|Photo by René Larsen (Flickr)|
fan-tailed raven (en); corvo-de-cauda-curta (pt); corbeau à queue courte (fr); cuervo colicorto (es); borstenrabe (de)
This species is found in the Middle East and north-eastern Africa, from Israel, Jordan and Saudi Arabia to the Central African Republic, Nigeria, Uganda and Kenya.
These birds are 47 cm long and have a wingspan of 102-120 cm. They weigh 340-610 g.
The fan-tailed raven is found arid and semi-arid regions, especially near cliffs or crags suitable for nesting and in dry savannas and scrublands, grasslands, near freshwater springs and oasis, and also in pastures, arable land, rural gardens and urban areas. They are present from sea level up to an altitude of 4.000 m.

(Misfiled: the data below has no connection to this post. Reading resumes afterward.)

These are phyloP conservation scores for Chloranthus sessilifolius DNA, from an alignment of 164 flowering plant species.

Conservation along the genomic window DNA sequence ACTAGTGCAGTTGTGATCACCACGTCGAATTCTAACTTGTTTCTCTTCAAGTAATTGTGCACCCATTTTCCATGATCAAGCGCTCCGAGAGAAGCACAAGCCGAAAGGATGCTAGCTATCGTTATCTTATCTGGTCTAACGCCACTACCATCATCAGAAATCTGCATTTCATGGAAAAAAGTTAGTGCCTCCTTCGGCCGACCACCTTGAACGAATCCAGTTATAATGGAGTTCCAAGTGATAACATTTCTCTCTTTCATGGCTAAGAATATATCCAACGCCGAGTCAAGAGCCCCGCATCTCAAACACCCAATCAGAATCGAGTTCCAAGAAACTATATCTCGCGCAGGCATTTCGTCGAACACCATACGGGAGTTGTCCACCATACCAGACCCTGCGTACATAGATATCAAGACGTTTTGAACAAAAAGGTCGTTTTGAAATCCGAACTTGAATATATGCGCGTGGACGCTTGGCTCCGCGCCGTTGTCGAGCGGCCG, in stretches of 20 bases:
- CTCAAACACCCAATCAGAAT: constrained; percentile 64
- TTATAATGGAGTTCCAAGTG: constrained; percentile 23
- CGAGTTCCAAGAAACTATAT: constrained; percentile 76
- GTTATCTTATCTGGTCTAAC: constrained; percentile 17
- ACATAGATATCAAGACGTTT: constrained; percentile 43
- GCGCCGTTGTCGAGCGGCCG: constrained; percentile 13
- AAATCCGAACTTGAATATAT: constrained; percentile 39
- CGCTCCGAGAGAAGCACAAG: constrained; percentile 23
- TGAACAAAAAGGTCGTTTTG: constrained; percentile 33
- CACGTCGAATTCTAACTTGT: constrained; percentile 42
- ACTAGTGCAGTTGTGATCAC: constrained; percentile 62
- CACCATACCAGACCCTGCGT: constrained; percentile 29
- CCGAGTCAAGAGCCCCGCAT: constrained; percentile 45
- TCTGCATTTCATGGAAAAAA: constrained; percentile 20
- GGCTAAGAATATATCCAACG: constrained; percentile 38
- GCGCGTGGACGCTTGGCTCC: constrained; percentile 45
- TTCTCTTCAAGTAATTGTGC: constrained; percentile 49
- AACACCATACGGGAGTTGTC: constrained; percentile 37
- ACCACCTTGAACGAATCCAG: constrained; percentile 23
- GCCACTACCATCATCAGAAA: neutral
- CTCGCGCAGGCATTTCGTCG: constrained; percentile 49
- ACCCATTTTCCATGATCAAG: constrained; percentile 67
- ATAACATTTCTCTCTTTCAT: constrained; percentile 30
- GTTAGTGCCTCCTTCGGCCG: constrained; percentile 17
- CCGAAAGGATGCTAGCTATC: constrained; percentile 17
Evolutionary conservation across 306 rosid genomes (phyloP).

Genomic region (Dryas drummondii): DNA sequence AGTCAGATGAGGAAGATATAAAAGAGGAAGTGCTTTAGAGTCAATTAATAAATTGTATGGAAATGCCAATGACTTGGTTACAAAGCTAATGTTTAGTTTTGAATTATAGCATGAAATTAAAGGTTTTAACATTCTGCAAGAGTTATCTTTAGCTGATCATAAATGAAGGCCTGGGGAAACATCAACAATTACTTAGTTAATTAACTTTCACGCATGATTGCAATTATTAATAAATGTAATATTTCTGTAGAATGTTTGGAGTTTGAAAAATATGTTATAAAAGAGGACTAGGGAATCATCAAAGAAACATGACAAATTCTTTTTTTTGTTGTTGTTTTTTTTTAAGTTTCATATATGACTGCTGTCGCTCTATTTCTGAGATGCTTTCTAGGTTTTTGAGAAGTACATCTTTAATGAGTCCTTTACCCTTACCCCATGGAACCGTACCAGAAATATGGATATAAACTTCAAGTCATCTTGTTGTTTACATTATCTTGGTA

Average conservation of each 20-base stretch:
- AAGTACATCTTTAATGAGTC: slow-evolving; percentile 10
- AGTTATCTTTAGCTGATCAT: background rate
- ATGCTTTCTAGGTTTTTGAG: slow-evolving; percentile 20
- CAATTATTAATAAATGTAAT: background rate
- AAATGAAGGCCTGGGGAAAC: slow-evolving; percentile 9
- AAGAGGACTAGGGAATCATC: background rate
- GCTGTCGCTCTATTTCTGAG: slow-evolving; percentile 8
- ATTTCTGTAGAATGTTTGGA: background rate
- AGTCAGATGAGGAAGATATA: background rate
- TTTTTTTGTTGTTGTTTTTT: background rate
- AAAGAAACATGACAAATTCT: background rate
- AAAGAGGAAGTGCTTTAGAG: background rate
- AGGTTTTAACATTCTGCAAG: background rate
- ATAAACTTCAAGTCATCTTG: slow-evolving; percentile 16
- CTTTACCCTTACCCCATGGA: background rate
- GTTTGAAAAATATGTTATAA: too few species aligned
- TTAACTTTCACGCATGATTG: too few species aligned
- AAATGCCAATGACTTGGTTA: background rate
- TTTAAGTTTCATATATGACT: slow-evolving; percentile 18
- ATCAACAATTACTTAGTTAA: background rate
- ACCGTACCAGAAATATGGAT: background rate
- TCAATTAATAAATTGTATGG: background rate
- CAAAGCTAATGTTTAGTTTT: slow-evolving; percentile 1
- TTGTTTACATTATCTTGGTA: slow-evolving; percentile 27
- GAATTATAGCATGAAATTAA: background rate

They forage on the ground, taking insects and other invertebrates, but also human waste from garbage dumps, carrion, grain taken from animal dung and various fruits. They are also known to take skin parasites from camels.
Fan-tailed ravens breed in February-July. They nest is a loose platform or cup, made of sticks, twigs and roots, and lined with wool, hair, cloth, freshly plucked twigs and other soft material. It is placed on a crevice, or sheltered ledge, usually in an inaccessible cliff, or more rarely on human buildings. There are also some rare cases where they nested on trees. The female lays 2-4 pale greenish-blue eggs with brown blotches and speckles, which are incubated for 18-20 days. There is no information regarding the fledgling period.
IUCN status – LC (Least Concern)
This species has a very large breeding range and is described as locally common over most of its range and locally abundant in western Arabia and Ethiopia. The population is suspected to be in decline owing to inter-specific competition in some parts of its range